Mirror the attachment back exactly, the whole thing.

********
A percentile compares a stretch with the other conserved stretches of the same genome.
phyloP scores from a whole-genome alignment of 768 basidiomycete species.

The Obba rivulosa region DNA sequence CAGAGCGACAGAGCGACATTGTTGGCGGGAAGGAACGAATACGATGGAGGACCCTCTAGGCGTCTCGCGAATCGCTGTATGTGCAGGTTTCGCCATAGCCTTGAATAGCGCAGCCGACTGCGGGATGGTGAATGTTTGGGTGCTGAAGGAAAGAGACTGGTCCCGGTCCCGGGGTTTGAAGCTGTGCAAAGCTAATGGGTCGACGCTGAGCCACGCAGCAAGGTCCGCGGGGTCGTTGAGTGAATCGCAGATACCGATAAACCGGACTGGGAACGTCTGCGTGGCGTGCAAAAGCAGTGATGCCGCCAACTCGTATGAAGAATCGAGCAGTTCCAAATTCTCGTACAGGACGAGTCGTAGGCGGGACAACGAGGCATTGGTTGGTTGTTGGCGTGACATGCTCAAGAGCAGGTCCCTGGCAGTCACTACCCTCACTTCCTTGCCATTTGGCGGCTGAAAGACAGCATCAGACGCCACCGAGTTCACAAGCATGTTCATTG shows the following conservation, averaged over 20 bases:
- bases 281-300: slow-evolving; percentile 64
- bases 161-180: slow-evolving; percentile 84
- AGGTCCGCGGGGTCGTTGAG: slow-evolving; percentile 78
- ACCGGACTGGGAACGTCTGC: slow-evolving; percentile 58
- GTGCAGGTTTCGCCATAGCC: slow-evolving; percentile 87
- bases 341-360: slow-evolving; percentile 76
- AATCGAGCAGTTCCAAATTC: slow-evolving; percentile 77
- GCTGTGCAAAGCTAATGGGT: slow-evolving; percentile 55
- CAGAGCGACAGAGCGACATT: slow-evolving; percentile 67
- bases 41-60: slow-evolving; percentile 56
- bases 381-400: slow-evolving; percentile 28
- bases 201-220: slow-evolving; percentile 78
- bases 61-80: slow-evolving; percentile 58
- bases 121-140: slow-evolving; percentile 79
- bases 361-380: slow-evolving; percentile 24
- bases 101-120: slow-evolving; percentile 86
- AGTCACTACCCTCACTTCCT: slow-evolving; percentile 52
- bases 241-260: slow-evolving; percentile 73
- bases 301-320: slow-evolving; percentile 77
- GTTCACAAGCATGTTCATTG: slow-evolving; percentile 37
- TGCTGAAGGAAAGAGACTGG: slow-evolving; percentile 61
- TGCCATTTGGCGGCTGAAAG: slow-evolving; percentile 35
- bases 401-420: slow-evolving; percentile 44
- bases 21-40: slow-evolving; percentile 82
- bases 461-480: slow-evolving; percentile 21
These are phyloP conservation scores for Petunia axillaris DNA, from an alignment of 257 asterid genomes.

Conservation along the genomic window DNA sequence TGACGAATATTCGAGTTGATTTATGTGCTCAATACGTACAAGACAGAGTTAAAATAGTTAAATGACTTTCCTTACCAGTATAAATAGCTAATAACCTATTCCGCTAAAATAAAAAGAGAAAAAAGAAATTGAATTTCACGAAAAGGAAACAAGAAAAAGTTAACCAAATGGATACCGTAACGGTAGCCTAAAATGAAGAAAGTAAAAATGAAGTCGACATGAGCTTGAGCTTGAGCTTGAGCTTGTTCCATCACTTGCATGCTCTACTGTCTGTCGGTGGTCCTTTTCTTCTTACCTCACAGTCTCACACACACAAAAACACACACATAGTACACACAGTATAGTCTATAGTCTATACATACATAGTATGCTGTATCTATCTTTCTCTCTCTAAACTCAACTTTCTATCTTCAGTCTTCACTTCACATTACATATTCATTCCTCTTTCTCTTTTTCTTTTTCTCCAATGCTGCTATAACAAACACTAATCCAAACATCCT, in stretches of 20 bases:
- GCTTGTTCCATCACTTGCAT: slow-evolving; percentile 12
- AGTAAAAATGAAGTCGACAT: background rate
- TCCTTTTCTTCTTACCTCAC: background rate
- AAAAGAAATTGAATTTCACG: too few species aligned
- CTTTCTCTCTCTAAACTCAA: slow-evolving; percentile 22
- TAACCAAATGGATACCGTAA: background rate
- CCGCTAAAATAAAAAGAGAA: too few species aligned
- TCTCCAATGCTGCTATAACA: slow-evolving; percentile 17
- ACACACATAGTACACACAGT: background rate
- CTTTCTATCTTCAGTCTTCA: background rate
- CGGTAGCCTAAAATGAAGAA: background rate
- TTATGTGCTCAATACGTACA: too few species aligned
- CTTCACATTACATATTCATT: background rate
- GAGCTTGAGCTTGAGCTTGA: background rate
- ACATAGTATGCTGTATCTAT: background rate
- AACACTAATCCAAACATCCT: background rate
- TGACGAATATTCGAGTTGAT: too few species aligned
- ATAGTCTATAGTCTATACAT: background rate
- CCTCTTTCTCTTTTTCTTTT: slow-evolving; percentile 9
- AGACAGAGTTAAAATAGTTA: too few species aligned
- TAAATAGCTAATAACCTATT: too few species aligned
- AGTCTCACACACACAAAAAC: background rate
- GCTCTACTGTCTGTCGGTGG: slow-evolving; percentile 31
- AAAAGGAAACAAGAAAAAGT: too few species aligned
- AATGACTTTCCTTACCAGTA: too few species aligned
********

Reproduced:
A percentile compares a stretch with the other conserved stretches of the same genome.
phyloP scores from a whole-genome alignment of 768 basidiomycete species.

The Obba rivulosa region DNA sequence CAGAGCGACAGAGCGACATTGTTGGCGGGAAGGAACGAATACGATGGAGGACCCTCTAGGCGTCTCGCGAATCGCTGTATGTGCAGGTTTCGCCATAGCCTTGAATAGCGCAGCCGACTGCGGGATGGTGAATGTTTGGGTGCTGAAGGAAAGAGACTGGTCCCGGTCCCGGGGTTTGAAGCTGTGCAAAGCTAATGGGTCGACGCTGAGCCACGCAGCAAGGTCCGCGGGGTCGTTGAGTGAATCGCAGATACCGATAAACCGGACTGGGAACGTCTGCGTGGCGTGCAAAAGCAGTGATGCCGCCAACTCGTATGAAGAATCGAGCAGTTCCAAATTCTCGTACAGGACGAGTCGTAGGCGGGACAACGAGGCATTGGTTGGTTGTTGGCGTGACATGCTCAAGAGCAGGTCCCTGGCAGTCACTACCCTCACTTCCTTGCCATTTGGCGGCTGAAAGACAGCATCAGACGCCACCGAGTTCACAAGCATGTTCATTG shows the following conservation, averaged over 20 bases:
- bases 281-300: slow-evolving; percentile 64
- bases 161-180: slow-evolving; percentile 84
- AGGTCCGCGGGGTCGTTGAG: slow-evolving; percentile 78
- ACCGGACTGGGAACGTCTGC: slow-evolving; percentile 58
- GTGCAGGTTTCGCCATAGCC: slow-evolving; percentile 87
- bases 341-360: slow-evolving; percentile 76
- AATCGAGCAGTTCCAAATTC: slow-evolving; percentile 77
- GCTGTGCAAAGCTAATGGGT: slow-evolving; percentile 55
- CAGAGCGACAGAGCGACATT: slow-evolving; percentile 67
- bases 41-60: slow-evolving; percentile 56
- bases 381-400: slow-evolving; percentile 28
- bases 201-220: slow-evolving; percentile 78
- bases 61-80: slow-evolving; percentile 58
- bases 121-140: slow-evolving; percentile 79
- bases 361-380: slow-evolving; percentile 24
- bases 101-120: slow-evolving; percentile 86
- AGTCACTACCCTCACTTCCT: slow-evolving; percentile 52
- bases 241-260: slow-evolving; percentile 73
- bases 301-320: slow-evolving; percentile 77
- GTTCACAAGCATGTTCATTG: slow-evolving; percentile 37
- TGCTGAAGGAAAGAGACTGG: slow-evolving; percentile 61
- TGCCATTTGGCGGCTGAAAG: slow-evolving; percentile 35
- bases 401-420: slow-evolving; percentile 44
- bases 21-40: slow-evolving; percentile 82
- bases 461-480: slow-evolving; percentile 21
These are phyloP conservation scores for Petunia axillaris DNA, from an alignment of 257 asterid genomes.

Conservation along the genomic window DNA sequence TGACGAATATTCGAGTTGATTTATGTGCTCAATACGTACAAGACAGAGTTAAAATAGTTAAATGACTTTCCTTACCAGTATAAATAGCTAATAACCTATTCCGCTAAAATAAAAAGAGAAAAAAGAAATTGAATTTCACGAAAAGGAAACAAGAAAAAGTTAACCAAATGGATACCGTAACGGTAGCCTAAAATGAAGAAAGTAAAAATGAAGTCGACATGAGCTTGAGCTTGAGCTTGAGCTTGTTCCATCACTTGCATGCTCTACTGTCTGTCGGTGGTCCTTTTCTTCTTACCTCACAGTCTCACACACACAAAAACACACACATAGTACACACAGTATAGTCTATAGTCTATACATACATAGTATGCTGTATCTATCTTTCTCTCTCTAAACTCAACTTTCTATCTTCAGTCTTCACTTCACATTACATATTCATTCCTCTTTCTCTTTTTCTTTTTCTCCAATGCTGCTATAACAAACACTAATCCAAACATCCT, in stretches of 20 bases:
- GCTTGTTCCATCACTTGCAT: slow-evolving; percentile 12
- AGTAAAAATGAAGTCGACAT: background rate
- TCCTTTTCTTCTTACCTCAC: background rate
- AAAAGAAATTGAATTTCACG: too few species aligned
- CTTTCTCTCTCTAAACTCAA: slow-evolving; percentile 22
- TAACCAAATGGATACCGTAA: background rate
- CCGCTAAAATAAAAAGAGAA: too few species aligned
- TCTCCAATGCTGCTATAACA: slow-evolving; percentile 17
- ACACACATAGTACACACAGT: background rate
- CTTTCTATCTTCAGTCTTCA: background rate
- CGGTAGCCTAAAATGAAGAA: background rate
- TTATGTGCTCAATACGTACA: too few species aligned
- CTTCACATTACATATTCATT: background rate
- GAGCTTGAGCTTGAGCTTGA: background rate
- ACATAGTATGCTGTATCTAT: background rate
- AACACTAATCCAAACATCCT: background rate
- TGACGAATATTCGAGTTGAT: too few species aligned
- ATAGTCTATAGTCTATACAT: background rate
- CCTCTTTCTCTTTTTCTTTT: slow-evolving; percentile 9
- AGACAGAGTTAAAATAGTTA: too few species aligned
- TAAATAGCTAATAACCTATT: too few species aligned
- AGTCTCACACACACAAAAAC: background rate
- GCTCTACTGTCTGTCGGTGG: slow-evolving; percentile 31
- AAAAGGAAACAAGAAAAAGT: too few species aligned
- AATGACTTTCCTTACCAGTA: too few species aligned